The Lighted Match
THE LIGHTED MATCH
SHE HELD OUT HER HAND TO BENTON AND WATCHED, TRANCE-LIKE, HIS LOWERED HEAD AS HE BENT HIS LIPS TO HER FINGERS.
Copyright, 1911, by
W. J. WATT & COMPANY
BRAUNWORTH & CO.
BOOKBINDERS AND PRINTERS
BROOKLYN, N. Y.
To K. du P.
- I. An Omen Is Construed
- II. Benton Plays Magician
- III. The Moon Overhears
- IV. The Doctrine According to Jonesy
- V. It is Decided to Masquerade
- VI. In Which Romeo Becomes Dromio
- VII. In Which Dromio Becomes Romeo
- VIII. The Princess Consults Jonesy
- IX. The Toreador Appears
- X. Of Certain Transpirings at a Café Table
- XI. The Passing Princess and the Mistaken Countess
- XII. Benton Must Decide
- XIII. Concerning Farewells and Warnings
- XIV. Countess and Cabinet Noir Join Forces
- XV. The Toreador Becomes Ambassador
- XVI. The Ambassador Becomes Admiral
- XVII. Benton Calls on the King
- XVIII. In Which the Sphinx Breaks Silence
- XIX. The Jackal Takes the Trail
- XX. The Death of Romance is Deplored
- XXI. Naples Assumes New Beauty
- XXII. The Sentry-box Answers the King's Query
- XXIII. "Scarabs of a Dead Dynasty"
- XXIV. In Which Kings and Commoners Discuss Love
- XXV. Abdul Said Bey Effects a Rescue
- XXVI. In a Curio Shop in Stamboul
- XXVII. Benton Says Good-by
- XXVIII. Jusseret Makes a Report
- Charles Neville Buck
- Pelham Granville Wodehouse
THE LIGHTED MATCH
AN OMEN IS CONSTRUED
"When a feller an' a gal washes their hands in the same basin at thesame time, it's a tol'able good sign they won't git married this year."
The oracle spoke through the bearded lips of a farmer perched on the topstep of his cabin porch. The while he construed omens, a setter pupindustriously gnawed at his boot-heels.
The girl was bending forward, her fingers spread in a tin basin, as theman at her elbow poured water slowly from a gourd-dipper. Heaped, indisorder against the cabin wall, lay their red hunting-coats, crops, andriding gauntlets.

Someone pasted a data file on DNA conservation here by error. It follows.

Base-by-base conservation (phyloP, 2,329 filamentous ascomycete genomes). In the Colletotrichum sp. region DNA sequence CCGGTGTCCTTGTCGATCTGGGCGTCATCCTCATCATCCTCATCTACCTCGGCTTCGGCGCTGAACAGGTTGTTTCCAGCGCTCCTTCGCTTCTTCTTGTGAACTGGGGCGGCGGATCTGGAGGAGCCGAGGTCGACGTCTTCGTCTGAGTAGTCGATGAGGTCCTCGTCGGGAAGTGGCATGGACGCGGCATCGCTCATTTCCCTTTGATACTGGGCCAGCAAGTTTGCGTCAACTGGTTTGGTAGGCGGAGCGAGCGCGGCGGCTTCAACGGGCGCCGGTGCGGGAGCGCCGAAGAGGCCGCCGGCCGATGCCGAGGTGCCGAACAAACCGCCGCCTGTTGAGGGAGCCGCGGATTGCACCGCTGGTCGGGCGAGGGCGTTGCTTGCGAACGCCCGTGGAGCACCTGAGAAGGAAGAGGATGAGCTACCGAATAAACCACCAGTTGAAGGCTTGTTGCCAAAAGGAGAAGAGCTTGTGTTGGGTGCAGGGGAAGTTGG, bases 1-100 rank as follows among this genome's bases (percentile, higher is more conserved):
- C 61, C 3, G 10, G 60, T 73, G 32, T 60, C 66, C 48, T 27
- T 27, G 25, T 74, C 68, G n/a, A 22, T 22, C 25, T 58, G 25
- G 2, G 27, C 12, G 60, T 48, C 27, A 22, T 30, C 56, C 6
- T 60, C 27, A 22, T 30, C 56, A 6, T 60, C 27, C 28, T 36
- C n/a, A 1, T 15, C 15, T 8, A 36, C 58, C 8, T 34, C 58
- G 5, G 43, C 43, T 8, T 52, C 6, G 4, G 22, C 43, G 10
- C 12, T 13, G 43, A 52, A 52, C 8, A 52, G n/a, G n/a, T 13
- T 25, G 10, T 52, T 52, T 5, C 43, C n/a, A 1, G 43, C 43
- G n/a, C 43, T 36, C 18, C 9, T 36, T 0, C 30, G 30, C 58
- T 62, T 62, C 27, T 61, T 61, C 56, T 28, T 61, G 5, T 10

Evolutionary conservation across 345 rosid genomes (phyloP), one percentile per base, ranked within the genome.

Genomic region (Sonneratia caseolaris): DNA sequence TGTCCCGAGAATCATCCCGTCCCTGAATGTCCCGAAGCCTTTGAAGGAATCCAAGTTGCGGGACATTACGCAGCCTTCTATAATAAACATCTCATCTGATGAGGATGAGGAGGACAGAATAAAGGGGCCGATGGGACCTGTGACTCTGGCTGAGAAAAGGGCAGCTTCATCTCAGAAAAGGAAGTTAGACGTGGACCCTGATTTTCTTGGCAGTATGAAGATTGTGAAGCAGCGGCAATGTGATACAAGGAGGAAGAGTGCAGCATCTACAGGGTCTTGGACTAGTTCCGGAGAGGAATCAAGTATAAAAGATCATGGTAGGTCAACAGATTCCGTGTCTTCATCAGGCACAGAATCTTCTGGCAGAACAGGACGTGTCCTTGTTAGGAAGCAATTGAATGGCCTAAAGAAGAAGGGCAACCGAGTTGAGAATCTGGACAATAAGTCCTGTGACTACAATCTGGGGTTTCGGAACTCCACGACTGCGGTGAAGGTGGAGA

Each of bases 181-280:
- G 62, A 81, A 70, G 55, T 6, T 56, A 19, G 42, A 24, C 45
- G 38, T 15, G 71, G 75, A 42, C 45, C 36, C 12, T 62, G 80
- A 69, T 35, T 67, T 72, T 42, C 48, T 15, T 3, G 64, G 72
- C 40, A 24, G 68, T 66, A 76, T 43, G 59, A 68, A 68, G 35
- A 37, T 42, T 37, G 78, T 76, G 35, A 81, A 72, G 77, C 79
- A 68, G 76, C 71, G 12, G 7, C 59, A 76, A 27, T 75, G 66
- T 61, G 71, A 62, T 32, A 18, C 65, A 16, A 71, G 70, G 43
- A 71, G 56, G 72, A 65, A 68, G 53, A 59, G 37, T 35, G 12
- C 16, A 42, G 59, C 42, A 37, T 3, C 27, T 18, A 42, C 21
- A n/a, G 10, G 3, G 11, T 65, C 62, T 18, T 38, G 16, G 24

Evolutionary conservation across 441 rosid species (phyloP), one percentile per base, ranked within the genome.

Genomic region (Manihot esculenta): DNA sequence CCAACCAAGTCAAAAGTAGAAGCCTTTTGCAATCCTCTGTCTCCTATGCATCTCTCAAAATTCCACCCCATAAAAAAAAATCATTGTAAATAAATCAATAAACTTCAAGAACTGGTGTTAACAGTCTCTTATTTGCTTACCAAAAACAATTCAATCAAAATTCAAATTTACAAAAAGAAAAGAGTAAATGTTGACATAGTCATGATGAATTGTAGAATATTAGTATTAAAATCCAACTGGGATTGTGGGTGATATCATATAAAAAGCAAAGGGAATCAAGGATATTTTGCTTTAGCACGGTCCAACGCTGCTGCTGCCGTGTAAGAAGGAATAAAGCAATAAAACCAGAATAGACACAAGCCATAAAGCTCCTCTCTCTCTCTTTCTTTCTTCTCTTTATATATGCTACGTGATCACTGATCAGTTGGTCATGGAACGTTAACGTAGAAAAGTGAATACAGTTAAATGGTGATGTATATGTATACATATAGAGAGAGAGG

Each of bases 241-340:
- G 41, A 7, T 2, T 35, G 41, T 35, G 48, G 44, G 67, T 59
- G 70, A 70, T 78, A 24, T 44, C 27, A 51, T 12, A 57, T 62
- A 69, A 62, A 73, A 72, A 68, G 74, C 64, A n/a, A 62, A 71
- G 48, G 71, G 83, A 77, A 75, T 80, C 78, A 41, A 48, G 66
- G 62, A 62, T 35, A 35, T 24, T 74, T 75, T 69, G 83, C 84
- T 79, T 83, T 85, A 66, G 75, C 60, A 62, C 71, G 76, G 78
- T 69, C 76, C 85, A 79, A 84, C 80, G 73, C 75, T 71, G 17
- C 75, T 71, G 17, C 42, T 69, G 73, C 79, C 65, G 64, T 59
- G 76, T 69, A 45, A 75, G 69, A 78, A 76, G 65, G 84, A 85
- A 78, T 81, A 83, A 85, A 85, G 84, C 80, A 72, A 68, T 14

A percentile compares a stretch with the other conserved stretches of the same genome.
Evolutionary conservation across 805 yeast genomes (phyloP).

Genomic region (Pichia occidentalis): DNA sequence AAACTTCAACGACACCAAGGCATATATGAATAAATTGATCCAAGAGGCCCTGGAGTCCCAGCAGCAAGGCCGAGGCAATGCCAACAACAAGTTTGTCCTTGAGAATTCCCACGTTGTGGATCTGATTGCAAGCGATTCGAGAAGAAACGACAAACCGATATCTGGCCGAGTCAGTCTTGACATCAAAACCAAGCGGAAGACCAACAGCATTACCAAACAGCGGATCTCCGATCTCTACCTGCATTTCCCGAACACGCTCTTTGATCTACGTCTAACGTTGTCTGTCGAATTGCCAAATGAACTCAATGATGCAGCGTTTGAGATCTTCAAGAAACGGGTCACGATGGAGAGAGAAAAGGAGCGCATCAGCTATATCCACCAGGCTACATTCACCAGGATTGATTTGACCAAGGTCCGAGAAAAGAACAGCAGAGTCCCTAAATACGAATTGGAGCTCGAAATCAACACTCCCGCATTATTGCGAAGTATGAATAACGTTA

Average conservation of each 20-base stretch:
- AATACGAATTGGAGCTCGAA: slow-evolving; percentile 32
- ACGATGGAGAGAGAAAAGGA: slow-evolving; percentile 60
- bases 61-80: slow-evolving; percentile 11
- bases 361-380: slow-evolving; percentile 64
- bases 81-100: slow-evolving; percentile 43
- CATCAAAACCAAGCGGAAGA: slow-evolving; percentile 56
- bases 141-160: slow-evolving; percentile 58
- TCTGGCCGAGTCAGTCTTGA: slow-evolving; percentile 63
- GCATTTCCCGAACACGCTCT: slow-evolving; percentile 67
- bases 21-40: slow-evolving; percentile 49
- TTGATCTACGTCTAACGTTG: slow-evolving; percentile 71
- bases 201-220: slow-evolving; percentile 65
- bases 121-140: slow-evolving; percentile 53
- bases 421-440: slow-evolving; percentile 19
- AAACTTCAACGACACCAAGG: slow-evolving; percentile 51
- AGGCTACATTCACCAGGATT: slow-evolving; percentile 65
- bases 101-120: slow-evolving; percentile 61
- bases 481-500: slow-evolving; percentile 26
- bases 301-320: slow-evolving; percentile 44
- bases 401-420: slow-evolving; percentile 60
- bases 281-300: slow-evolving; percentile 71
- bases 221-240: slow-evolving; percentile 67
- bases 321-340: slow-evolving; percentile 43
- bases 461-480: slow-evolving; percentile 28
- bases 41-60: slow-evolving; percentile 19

The oracle tumbled the puppy down the steps and watched its return tothe attack. Then with something of melancholy retrospect in his paleeyes he pursued his reflections. "Now there was Sissy Belmire an' BudThomas, been keeping company for two years, then washed hands in commonat the Christian Endeavor[Pg 10] picnic an'—" He broke off to shake his headin sorrowing memory.
The young man, holding his muddied digits over the water, paused toconsider the matter.
Suddenly his hands went down into the basin with a splash.
"It is now the end of October," he enlightened; "next year comes in nineweeks."
The sun was dipping into a cloud-bank already purpled and gold-rimmed.Shortly it would drop behind the bristling summit-line of the hills.
The girl looked down at tell-tale streaks of red clay on the skirt ofher riding habit, and shook her head. "'Twill never, never do to go backlike this," she sighed. "They'll know I've come a cropper, and theyfancy I'm as breakable as Sévres. There will be no end of questions."
The young man dropped to his knees and began industriously plying abrush on the damaged skirt. The farmer took his eyes from the puppy foran upward glance. His face was solicitous.
"When I saw that horse of yours fall down, it looked to me like he wastrying to jam you through to China. You sure lit hard!"
"It didn't hurt me," she laughed as she thrust her arms into the sleevesof her pink coat. "You see, we thought we knew the run better than thewhips,[Pg 11] and we chose the short cut across your meadow. My horse took offtoo wide at that stone fence. That's why he went down, and why we turnedyour house into a port of repairs. You have been very kind."
The trio started down the grass-grown pathway to the gate where thehunters stood hitched. The young man dropped back a few paces to satisfyhimself that she was not concealing some hurt. He knew herhalf-masculine contempt for acknowledging the fragility of her sex.
Reassurance came as he watched her walking ahead with the unconsciousgrace that belonged to her pliant litheness and expressed itself in hersuperb, almost boyish carriage.
When they had mounted and he had reined his bay down to the side of herroan, he sat studying her through half-closed, satisfied eyes though healready knew her as the Moslem priest knows the Koran. While they rodein silence he conned the inventory. Slim uprightness like the strengthof a young poplar; eyes that played the whole color-gamut between violetand slate-gray, as does the Mediterranean under sun and cloud-bank; lipsthat in repose hinted at melancholy and that broke into magic with asmile. Then there was the suggestion of a thought-furrow between thebrows and a chin delicately chiseled, but resolute and fascinatinglyuptilted.[Pg 12]
It was a face that triumphed over mere prettiness with hints ofchallenging qualities; with individuality, with possibilities ofpurpose, with glints of merry humor and unspoken sadness; withdeep-sleeping potentiality for passion; with a hundred charmingwhimsicalities.
The eyes were just now fixed on the burning beauty of the sunset and thethought-furrow was delicately accentuated. She drew a long, deep breathand, letting the reins drop, stretched out both arms toward the splendorof the sky-line.